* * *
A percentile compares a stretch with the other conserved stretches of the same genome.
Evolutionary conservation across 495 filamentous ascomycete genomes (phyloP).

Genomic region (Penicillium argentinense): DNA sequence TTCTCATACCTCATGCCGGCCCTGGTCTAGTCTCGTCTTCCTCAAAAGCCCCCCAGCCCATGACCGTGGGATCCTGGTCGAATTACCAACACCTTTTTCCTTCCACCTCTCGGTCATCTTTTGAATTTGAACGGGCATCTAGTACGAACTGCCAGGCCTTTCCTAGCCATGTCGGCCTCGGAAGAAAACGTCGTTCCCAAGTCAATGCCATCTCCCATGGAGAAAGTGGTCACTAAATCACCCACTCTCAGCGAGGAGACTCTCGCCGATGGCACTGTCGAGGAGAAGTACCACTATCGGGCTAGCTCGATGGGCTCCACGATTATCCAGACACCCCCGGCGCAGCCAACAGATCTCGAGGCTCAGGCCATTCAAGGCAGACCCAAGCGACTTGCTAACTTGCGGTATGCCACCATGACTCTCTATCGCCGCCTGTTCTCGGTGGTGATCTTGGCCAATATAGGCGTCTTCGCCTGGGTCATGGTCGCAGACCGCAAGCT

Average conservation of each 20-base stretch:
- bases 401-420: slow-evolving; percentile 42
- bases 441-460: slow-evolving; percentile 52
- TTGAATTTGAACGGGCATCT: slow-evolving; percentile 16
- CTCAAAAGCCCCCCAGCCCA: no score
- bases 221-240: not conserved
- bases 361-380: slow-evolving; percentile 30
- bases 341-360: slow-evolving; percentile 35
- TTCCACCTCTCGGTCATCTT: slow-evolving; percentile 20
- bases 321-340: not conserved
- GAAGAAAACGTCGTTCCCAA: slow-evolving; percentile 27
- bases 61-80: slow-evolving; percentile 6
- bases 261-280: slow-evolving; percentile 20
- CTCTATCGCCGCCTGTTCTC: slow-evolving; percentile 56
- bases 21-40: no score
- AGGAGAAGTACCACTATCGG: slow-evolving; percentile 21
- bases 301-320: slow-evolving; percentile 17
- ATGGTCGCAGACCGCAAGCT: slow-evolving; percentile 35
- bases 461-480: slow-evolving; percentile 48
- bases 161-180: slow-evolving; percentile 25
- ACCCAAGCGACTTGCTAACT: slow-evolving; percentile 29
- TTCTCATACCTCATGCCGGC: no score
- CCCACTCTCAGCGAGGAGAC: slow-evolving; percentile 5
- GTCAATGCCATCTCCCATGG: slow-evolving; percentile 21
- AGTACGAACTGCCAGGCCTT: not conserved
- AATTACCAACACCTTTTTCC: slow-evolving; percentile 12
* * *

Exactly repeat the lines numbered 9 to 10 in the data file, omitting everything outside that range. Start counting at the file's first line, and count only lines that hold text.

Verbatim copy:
- bases 221-240: not conserved
- bases 361-380: slow-evolving; percentile 30